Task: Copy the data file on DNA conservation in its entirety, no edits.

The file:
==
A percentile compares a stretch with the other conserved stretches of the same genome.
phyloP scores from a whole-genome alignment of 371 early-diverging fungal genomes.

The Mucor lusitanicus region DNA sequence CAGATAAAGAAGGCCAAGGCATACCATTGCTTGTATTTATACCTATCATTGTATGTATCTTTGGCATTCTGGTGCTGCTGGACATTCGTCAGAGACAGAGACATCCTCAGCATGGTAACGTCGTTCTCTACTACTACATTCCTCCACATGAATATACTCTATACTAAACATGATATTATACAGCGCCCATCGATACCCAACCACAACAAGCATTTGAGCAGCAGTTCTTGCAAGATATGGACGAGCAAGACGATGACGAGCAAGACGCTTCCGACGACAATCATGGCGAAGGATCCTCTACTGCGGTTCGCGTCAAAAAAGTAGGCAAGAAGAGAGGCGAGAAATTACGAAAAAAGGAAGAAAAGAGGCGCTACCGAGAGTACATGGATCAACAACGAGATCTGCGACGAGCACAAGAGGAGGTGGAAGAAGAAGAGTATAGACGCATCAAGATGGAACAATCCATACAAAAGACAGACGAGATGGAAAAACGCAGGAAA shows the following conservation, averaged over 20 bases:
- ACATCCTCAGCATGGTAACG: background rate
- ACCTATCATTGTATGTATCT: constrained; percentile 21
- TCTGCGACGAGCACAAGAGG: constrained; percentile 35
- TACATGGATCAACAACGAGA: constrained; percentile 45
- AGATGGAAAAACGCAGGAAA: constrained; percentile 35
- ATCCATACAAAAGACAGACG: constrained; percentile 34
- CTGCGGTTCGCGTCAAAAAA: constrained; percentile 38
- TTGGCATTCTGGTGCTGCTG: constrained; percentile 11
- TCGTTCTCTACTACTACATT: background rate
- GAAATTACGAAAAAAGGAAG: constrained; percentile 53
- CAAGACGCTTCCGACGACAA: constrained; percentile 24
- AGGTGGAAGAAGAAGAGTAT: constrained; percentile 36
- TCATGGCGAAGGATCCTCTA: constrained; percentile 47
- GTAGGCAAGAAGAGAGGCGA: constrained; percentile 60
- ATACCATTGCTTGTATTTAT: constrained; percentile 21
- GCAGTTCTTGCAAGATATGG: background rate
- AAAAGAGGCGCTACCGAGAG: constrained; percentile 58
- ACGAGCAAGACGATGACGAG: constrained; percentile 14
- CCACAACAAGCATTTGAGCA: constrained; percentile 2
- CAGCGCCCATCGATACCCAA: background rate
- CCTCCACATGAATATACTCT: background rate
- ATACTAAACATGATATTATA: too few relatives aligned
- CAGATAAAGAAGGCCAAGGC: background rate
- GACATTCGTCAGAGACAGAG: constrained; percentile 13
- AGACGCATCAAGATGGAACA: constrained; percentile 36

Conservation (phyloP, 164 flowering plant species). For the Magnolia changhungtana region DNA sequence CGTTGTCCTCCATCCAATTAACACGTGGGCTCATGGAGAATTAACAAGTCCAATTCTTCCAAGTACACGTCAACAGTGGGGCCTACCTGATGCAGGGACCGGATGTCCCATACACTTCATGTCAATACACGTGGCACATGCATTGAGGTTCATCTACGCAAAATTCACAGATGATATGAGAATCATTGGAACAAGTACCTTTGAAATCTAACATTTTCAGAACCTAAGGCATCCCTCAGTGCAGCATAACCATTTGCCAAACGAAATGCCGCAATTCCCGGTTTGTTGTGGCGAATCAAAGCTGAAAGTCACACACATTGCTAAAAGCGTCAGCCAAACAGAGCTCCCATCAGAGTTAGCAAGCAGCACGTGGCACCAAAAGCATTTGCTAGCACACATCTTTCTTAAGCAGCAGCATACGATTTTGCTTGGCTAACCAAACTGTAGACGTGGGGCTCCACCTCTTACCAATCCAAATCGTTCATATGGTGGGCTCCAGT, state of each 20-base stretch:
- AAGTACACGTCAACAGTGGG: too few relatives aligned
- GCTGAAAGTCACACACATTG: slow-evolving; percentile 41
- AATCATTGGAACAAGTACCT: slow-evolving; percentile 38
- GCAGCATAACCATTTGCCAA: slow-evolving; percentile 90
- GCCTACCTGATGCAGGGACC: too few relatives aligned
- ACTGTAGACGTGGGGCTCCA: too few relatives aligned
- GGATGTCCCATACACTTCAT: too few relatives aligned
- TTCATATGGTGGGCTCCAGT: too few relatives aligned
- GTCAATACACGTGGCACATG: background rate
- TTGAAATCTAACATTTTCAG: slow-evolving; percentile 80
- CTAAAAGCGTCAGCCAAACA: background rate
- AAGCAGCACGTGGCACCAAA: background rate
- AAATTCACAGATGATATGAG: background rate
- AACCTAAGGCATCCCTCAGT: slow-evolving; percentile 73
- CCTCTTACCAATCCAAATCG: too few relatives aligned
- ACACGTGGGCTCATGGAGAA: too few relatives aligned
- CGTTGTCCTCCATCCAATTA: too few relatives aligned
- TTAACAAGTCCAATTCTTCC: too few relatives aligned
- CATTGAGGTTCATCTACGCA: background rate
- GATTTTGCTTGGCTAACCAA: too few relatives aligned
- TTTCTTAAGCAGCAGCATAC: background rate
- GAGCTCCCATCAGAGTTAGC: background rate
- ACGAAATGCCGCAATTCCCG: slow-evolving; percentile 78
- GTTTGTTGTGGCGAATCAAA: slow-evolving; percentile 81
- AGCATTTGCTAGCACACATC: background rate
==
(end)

A percentile compares a stretch with the other conserved stretches of the same genome.
phyloP scores from a whole-genome alignment of 371 early-diverging fungal genomes.

The Mucor lusitanicus region DNA sequence CAGATAAAGAAGGCCAAGGCATACCATTGCTTGTATTTATACCTATCATTGTATGTATCTTTGGCATTCTGGTGCTGCTGGACATTCGTCAGAGACAGAGACATCCTCAGCATGGTAACGTCGTTCTCTACTACTACATTCCTCCACATGAATATACTCTATACTAAACATGATATTATACAGCGCCCATCGATACCCAACCACAACAAGCATTTGAGCAGCAGTTCTTGCAAGATATGGACGAGCAAGACGATGACGAGCAAGACGCTTCCGACGACAATCATGGCGAAGGATCCTCTACTGCGGTTCGCGTCAAAAAAGTAGGCAAGAAGAGAGGCGAGAAATTACGAAAAAAGGAAGAAAAGAGGCGCTACCGAGAGTACATGGATCAACAACGAGATCTGCGACGAGCACAAGAGGAGGTGGAAGAAGAAGAGTATAGACGCATCAAGATGGAACAATCCATACAAAAGACAGACGAGATGGAAAAACGCAGGAAA shows the following conservation, averaged over 20 bases:
- ACATCCTCAGCATGGTAACG: background rate
- ACCTATCATTGTATGTATCT: constrained; percentile 21
- TCTGCGACGAGCACAAGAGG: constrained; percentile 35
- TACATGGATCAACAACGAGA: constrained; percentile 45
- AGATGGAAAAACGCAGGAAA: constrained; percentile 35
- ATCCATACAAAAGACAGACG: constrained; percentile 34
- CTGCGGTTCGCGTCAAAAAA: constrained; percentile 38
- TTGGCATTCTGGTGCTGCTG: constrained; percentile 11
- TCGTTCTCTACTACTACATT: background rate
- GAAATTACGAAAAAAGGAAG: constrained; percentile 53
- CAAGACGCTTCCGACGACAA: constrained; percentile 24
- AGGTGGAAGAAGAAGAGTAT: constrained; percentile 36
- TCATGGCGAAGGATCCTCTA: constrained; percentile 47
- GTAGGCAAGAAGAGAGGCGA: constrained; percentile 60
- ATACCATTGCTTGTATTTAT: constrained; percentile 21
- GCAGTTCTTGCAAGATATGG: background rate
- AAAAGAGGCGCTACCGAGAG: constrained; percentile 58
- ACGAGCAAGACGATGACGAG: constrained; percentile 14
- CCACAACAAGCATTTGAGCA: constrained; percentile 2
- CAGCGCCCATCGATACCCAA: background rate
- CCTCCACATGAATATACTCT: background rate
- ATACTAAACATGATATTATA: too few relatives aligned
- CAGATAAAGAAGGCCAAGGC: background rate
- GACATTCGTCAGAGACAGAG: constrained; percentile 13
- AGACGCATCAAGATGGAACA: constrained; percentile 36

Conservation (phyloP, 164 flowering plant species). For the Magnolia changhungtana region DNA sequence CGTTGTCCTCCATCCAATTAACACGTGGGCTCATGGAGAATTAACAAGTCCAATTCTTCCAAGTACACGTCAACAGTGGGGCCTACCTGATGCAGGGACCGGATGTCCCATACACTTCATGTCAATACACGTGGCACATGCATTGAGGTTCATCTACGCAAAATTCACAGATGATATGAGAATCATTGGAACAAGTACCTTTGAAATCTAACATTTTCAGAACCTAAGGCATCCCTCAGTGCAGCATAACCATTTGCCAAACGAAATGCCGCAATTCCCGGTTTGTTGTGGCGAATCAAAGCTGAAAGTCACACACATTGCTAAAAGCGTCAGCCAAACAGAGCTCCCATCAGAGTTAGCAAGCAGCACGTGGCACCAAAAGCATTTGCTAGCACACATCTTTCTTAAGCAGCAGCATACGATTTTGCTTGGCTAACCAAACTGTAGACGTGGGGCTCCACCTCTTACCAATCCAAATCGTTCATATGGTGGGCTCCAGT, state of each 20-base stretch:
- AAGTACACGTCAACAGTGGG: too few relatives aligned
- GCTGAAAGTCACACACATTG: slow-evolving; percentile 41
- AATCATTGGAACAAGTACCT: slow-evolving; percentile 38
- GCAGCATAACCATTTGCCAA: slow-evolving; percentile 90
- GCCTACCTGATGCAGGGACC: too few relatives aligned
- ACTGTAGACGTGGGGCTCCA: too few relatives aligned
- GGATGTCCCATACACTTCAT: too few relatives aligned
- TTCATATGGTGGGCTCCAGT: too few relatives aligned
- GTCAATACACGTGGCACATG: background rate
- TTGAAATCTAACATTTTCAG: slow-evolving; percentile 80
- CTAAAAGCGTCAGCCAAACA: background rate
- AAGCAGCACGTGGCACCAAA: background rate
- AAATTCACAGATGATATGAG: background rate
- AACCTAAGGCATCCCTCAGT: slow-evolving; percentile 73
- CCTCTTACCAATCCAAATCG: too few relatives aligned
- ACACGTGGGCTCATGGAGAA: too few relatives aligned
- CGTTGTCCTCCATCCAATTA: too few relatives aligned
- TTAACAAGTCCAATTCTTCC: too few relatives aligned
- CATTGAGGTTCATCTACGCA: background rate
- GATTTTGCTTGGCTAACCAA: too few relatives aligned
- TTTCTTAAGCAGCAGCATAC: background rate
- GAGCTCCCATCAGAGTTAGC: background rate
- ACGAAATGCCGCAATTCCCG: slow-evolving; percentile 78
- GTTTGTTGTGGCGAATCAAA: slow-evolving; percentile 81
- AGCATTTGCTAGCACACATC: background rate